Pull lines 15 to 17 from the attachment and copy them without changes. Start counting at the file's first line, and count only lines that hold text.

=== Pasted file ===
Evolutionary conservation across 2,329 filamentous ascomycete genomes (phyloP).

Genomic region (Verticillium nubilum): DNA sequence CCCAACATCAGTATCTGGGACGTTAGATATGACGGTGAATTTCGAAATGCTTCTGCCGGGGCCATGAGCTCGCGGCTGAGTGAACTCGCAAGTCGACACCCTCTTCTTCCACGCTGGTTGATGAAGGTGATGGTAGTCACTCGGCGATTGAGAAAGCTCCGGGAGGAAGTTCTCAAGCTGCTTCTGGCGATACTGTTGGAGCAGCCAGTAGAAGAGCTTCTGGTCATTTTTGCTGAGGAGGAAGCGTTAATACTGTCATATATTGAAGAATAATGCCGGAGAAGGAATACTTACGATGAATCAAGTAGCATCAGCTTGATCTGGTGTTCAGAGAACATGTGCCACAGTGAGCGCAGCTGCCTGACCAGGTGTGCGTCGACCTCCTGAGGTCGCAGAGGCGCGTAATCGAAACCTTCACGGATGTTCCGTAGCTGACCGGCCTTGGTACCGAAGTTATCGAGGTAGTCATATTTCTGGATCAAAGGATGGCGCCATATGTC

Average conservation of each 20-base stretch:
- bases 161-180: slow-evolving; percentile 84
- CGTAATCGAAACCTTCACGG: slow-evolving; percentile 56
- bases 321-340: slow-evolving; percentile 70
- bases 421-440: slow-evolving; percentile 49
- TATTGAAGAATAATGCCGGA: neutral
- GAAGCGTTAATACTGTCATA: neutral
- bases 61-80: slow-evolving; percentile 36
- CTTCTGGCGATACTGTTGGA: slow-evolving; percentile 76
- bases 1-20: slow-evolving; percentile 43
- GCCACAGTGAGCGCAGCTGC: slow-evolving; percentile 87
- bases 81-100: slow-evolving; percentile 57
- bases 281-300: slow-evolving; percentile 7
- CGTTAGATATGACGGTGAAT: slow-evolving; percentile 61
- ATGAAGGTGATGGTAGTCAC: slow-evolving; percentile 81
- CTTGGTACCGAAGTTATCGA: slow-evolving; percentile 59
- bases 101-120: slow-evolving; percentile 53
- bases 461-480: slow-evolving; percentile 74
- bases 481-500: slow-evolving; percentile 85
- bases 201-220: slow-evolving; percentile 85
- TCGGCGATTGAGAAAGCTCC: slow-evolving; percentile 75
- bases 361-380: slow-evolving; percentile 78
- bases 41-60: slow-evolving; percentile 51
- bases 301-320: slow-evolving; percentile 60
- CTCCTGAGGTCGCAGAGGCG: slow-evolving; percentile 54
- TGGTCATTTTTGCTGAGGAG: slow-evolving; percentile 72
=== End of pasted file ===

- bases 281-300: slow-evolving; percentile 7
- CGTTAGATATGACGGTGAAT: slow-evolving; percentile 61
- ATGAAGGTGATGGTAGTCAC: slow-evolving; percentile 81